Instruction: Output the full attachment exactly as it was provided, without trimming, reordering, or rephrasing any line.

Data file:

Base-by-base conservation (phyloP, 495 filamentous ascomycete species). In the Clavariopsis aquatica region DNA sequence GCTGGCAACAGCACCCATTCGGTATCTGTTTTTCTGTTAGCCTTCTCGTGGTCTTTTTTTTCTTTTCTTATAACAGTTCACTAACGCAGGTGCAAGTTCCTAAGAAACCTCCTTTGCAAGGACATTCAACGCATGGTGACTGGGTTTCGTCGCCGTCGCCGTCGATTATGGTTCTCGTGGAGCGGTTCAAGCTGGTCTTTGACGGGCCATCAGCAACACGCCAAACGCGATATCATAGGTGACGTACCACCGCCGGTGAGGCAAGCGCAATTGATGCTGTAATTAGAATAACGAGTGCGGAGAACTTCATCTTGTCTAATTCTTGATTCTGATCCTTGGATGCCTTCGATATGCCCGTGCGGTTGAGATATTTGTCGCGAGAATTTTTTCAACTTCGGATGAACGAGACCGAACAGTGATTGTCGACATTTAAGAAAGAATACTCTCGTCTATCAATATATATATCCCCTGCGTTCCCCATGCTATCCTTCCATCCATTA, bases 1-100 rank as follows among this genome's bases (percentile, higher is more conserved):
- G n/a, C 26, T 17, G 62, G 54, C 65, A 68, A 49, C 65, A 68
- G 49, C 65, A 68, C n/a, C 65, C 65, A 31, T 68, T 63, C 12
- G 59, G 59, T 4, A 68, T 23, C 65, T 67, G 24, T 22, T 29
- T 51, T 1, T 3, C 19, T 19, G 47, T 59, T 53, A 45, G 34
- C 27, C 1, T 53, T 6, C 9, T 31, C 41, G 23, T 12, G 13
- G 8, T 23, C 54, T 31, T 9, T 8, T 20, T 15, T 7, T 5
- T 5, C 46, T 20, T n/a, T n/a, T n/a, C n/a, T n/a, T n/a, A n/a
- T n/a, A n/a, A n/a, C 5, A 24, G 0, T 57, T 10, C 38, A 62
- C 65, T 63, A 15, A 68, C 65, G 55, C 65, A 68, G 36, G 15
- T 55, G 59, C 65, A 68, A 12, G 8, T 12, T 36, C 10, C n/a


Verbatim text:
Base-by-base conservation (phyloP, 495 filamentous ascomycete species). In the Clavariopsis aquatica region DNA sequence GCTGGCAACAGCACCCATTCGGTATCTGTTTTTCTGTTAGCCTTCTCGTGGTCTTTTTTTTCTTTTCTTATAACAGTTCACTAACGCAGGTGCAAGTTCCTAAGAAACCTCCTTTGCAAGGACATTCAACGCATGGTGACTGGGTTTCGTCGCCGTCGCCGTCGATTATGGTTCTCGTGGAGCGGTTCAAGCTGGTCTTTGACGGGCCATCAGCAACACGCCAAACGCGATATCATAGGTGACGTACCACCGCCGGTGAGGCAAGCGCAATTGATGCTGTAATTAGAATAACGAGTGCGGAGAACTTCATCTTGTCTAATTCTTGATTCTGATCCTTGGATGCCTTCGATATGCCCGTGCGGTTGAGATATTTGTCGCGAGAATTTTTTCAACTTCGGATGAACGAGACCGAACAGTGATTGTCGACATTTAAGAAAGAATACTCTCGTCTATCAATATATATATCCCCTGCGTTCCCCATGCTATCCTTCCATCCATTA, bases 1-100 rank as follows among this genome's bases (percentile, higher is more conserved):
- G n/a, C 26, T 17, G 62, G 54, C 65, A 68, A 49, C 65, A 68
- G 49, C 65, A 68, C n/a, C 65, C 65, A 31, T 68, T 63, C 12
- G 59, G 59, T 4, A 68, T 23, C 65, T 67, G 24, T 22, T 29
- T 51, T 1, T 3, C 19, T 19, G 47, T 59, T 53, A 45, G 34
- C 27, C 1, T 53, T 6, C 9, T 31, C 41, G 23, T 12, G 13
- G 8, T 23, C 54, T 31, T 9, T 8, T 20, T 15, T 7, T 5
- T 5, C 46, T 20, T n/a, T n/a, T n/a, C n/a, T n/a, T n/a, A n/a
- T n/a, A n/a, A n/a, C 5, A 24, G 0, T 57, T 10, C 38, A 62
- C 65, T 63, A 15, A 68, C 65, G 55, C 65, A 68, G 36, G 15
- T 55, G 59, C 65, A 68, A 12, G 8, T 12, T 36, C 10, C n/a